Dead Man's Fingers

Courtesy of Dr. Volk

Welcome to a Website All About Xylaria polymorpha!


As you browse through this website, you will learn information about the peculiar dead man's fingers fungus. As the common name suggests, Xylaria polymorpha is recognized on the forest floor by its black finger-like fruiting bodies that resemble the fingers of a rotting corpse buried just beneath the surface. Thankfully, these dead man's fingers are not connected to a dead body, but are a part of a fascinating fungus.

Xylaria polymorpha displays more than just the notorious dead finger appearance. In early spring, the young fruiting bodies first appear as a pale bluish color with a white tip. This color comes from the conidia (asexual spores) covering the entire fruiting body. Eventually, the conidia begin to fall off, leaving behind a brown-black color. Towards fall, Xylaria polymorpha forms wrinkles and some pimples on the outside of its dark fruiting body, resembling dried out animal feces (YUCK!!)10.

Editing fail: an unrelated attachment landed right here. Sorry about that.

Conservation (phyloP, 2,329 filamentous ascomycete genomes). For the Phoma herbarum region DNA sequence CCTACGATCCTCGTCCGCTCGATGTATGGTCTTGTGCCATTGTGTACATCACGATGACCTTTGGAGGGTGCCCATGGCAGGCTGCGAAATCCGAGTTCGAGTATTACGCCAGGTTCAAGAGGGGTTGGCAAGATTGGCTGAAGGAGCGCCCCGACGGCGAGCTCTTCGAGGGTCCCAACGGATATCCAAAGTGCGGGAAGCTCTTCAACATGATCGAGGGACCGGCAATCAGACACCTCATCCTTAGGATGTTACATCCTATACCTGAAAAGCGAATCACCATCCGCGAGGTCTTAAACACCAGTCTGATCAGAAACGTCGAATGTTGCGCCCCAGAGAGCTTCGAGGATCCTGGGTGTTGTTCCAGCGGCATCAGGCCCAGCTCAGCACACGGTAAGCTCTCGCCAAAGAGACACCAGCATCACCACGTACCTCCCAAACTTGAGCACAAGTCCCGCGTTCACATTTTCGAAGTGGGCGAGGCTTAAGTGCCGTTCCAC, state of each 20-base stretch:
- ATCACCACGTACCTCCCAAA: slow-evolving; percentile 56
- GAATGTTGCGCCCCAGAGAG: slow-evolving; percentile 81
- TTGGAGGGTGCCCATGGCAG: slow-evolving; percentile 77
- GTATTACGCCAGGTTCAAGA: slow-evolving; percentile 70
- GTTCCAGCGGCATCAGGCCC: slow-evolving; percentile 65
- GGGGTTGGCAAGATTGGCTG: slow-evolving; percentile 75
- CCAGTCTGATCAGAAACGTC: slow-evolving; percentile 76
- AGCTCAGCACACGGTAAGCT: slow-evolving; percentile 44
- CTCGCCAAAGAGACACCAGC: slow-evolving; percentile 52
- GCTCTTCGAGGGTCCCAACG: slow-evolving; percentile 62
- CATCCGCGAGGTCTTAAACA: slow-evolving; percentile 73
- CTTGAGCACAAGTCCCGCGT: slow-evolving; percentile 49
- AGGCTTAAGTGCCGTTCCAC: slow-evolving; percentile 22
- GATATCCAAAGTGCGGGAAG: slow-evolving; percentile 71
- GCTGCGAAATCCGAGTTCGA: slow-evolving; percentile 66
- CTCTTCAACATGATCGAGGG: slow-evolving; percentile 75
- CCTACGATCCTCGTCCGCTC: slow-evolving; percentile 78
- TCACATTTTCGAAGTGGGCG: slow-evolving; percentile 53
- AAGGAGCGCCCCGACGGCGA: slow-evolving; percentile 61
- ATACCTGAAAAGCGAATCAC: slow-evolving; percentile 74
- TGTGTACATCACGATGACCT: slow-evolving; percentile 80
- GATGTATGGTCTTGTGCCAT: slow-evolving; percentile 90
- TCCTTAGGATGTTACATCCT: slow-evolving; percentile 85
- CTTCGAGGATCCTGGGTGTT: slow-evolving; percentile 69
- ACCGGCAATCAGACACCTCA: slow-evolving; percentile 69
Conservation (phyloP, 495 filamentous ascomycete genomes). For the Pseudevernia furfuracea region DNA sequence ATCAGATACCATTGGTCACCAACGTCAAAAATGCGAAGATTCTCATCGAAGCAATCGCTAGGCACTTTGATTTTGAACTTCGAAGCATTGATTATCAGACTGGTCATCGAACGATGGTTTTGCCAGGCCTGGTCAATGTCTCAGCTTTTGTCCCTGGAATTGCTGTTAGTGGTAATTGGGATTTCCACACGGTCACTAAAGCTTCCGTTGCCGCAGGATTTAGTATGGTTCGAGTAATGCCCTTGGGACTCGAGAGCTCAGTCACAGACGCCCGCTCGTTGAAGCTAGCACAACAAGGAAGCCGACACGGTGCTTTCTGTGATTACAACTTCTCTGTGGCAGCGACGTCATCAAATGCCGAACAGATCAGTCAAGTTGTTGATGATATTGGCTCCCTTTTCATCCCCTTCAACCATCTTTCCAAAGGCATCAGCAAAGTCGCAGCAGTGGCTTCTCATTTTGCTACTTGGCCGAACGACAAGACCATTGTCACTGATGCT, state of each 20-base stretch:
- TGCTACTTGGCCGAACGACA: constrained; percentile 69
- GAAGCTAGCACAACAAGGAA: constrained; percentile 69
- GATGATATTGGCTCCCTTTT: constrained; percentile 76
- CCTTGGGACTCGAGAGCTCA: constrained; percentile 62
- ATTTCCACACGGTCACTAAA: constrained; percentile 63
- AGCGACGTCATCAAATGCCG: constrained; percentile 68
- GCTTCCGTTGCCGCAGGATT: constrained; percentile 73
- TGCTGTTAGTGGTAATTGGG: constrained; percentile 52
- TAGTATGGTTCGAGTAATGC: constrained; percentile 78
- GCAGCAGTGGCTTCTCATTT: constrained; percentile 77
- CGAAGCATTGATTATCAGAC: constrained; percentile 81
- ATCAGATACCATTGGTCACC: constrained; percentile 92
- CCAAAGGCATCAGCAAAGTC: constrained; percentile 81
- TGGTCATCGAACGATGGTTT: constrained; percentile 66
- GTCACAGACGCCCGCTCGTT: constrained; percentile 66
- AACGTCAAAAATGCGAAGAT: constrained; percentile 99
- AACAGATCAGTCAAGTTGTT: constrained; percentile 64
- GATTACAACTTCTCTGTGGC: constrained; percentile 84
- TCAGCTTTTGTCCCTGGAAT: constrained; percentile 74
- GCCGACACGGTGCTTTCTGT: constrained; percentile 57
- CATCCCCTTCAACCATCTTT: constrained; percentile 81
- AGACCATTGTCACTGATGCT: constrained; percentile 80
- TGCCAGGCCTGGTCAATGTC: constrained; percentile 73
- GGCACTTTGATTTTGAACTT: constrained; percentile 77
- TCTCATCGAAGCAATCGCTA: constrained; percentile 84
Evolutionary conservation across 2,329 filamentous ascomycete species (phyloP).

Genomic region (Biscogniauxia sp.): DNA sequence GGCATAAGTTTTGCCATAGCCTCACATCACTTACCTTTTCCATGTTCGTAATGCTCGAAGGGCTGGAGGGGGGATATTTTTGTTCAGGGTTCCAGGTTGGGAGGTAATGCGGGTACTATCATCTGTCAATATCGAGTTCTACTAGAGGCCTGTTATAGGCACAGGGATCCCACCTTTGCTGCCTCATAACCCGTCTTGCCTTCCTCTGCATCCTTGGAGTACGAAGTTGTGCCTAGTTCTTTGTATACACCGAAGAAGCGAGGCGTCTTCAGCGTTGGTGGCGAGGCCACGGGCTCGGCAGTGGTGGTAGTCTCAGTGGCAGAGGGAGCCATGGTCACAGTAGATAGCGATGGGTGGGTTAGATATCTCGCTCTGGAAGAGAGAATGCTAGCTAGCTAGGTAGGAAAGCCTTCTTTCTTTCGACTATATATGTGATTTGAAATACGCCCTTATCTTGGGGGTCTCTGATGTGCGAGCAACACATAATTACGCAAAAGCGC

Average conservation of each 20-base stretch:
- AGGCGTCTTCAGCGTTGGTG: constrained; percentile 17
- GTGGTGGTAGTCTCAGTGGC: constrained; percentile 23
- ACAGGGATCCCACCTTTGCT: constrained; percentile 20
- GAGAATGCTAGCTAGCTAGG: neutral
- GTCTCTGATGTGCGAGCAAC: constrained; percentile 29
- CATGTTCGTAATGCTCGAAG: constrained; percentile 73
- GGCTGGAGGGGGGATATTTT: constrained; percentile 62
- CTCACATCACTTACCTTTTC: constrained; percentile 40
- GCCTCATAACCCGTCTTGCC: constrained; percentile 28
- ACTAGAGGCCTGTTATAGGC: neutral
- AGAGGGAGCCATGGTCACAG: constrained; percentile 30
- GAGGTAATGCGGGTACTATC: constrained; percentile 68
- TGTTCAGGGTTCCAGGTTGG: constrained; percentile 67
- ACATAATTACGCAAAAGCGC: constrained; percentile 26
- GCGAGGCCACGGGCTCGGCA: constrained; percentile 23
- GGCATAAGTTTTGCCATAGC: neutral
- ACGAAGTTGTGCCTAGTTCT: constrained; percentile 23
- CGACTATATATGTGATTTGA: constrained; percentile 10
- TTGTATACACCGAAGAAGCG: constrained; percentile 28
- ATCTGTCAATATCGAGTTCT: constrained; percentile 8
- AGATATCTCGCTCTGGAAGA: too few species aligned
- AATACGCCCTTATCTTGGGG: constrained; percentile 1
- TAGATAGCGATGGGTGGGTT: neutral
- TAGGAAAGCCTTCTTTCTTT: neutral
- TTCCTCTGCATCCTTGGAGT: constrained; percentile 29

Besides its cool color change, Xylaria polymorpha (and other Xylaria species) have many other very interesting things about them. To name just a few, Xylaria can live inside of termite nests, be used to make violins, and even make antimicrobial compounds.

To continue to learn more about this amazing fungus, I recommend you start at the classification page.

This website was made as a part of an ongoing project of the biology department at the University of Wisconsin-La Crosse. To see other websites of a wide variety of organisms (e.g. Thunnus alalunga and Cynara scolymus) please visit Thank you for visiting!

Last updated December 3, 2012